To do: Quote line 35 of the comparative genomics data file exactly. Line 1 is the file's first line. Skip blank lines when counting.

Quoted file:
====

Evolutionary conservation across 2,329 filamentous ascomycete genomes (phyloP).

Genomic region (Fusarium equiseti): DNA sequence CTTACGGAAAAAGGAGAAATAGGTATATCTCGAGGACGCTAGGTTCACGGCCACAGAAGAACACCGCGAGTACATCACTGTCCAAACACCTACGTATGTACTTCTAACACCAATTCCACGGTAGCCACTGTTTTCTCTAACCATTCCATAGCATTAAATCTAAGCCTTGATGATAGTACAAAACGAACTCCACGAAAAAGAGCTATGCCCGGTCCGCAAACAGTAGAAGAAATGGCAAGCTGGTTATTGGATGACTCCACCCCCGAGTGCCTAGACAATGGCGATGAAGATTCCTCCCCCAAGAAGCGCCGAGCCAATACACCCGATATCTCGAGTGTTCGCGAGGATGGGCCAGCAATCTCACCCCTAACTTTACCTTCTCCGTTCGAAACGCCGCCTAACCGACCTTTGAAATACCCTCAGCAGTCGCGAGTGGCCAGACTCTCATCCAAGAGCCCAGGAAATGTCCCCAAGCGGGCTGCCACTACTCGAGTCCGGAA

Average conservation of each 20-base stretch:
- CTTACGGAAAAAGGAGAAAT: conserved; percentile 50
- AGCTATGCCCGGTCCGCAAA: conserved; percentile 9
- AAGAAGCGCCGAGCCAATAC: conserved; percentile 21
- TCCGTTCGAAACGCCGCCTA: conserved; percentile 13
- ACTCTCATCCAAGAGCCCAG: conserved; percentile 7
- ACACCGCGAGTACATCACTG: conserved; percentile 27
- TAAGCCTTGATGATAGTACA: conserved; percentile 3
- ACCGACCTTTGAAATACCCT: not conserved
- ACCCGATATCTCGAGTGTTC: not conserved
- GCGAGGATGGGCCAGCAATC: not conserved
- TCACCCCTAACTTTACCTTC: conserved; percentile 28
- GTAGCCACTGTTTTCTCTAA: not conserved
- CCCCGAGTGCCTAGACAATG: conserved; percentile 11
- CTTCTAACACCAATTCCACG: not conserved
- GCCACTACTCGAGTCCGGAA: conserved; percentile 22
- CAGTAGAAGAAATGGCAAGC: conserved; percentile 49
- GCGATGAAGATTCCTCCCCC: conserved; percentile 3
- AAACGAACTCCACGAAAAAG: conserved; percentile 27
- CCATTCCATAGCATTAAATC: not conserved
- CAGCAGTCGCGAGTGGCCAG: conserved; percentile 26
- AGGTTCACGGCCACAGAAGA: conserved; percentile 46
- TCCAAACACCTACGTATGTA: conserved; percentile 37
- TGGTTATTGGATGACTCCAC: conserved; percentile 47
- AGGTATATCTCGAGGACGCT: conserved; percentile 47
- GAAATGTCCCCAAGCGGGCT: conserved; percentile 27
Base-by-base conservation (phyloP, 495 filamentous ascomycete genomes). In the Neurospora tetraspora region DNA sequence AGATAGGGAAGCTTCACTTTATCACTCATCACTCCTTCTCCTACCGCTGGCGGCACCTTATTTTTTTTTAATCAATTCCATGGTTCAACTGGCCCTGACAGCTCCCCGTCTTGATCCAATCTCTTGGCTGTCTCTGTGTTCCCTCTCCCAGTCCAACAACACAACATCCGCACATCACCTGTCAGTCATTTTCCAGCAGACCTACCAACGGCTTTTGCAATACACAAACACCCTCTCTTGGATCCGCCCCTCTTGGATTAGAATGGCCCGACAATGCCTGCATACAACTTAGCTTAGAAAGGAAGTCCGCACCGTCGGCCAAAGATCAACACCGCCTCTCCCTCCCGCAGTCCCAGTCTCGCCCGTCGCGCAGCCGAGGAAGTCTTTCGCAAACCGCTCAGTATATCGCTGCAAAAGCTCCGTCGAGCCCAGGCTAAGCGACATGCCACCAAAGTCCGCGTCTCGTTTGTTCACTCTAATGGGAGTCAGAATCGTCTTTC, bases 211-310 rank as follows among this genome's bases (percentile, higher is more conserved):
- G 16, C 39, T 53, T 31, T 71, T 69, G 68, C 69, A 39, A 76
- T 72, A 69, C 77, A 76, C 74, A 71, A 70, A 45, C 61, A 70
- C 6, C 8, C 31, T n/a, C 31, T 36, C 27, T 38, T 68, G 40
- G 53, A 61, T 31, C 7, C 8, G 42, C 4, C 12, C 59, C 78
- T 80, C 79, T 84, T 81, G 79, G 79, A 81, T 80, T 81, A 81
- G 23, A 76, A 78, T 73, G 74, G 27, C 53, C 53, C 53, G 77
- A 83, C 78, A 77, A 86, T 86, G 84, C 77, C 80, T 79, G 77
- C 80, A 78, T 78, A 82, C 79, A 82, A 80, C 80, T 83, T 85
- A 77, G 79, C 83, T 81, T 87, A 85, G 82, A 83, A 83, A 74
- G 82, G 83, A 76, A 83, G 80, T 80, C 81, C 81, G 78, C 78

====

- G 23, A 76, A 78, T 73, G 74, G 27, C 53, C 53, C 53, G 77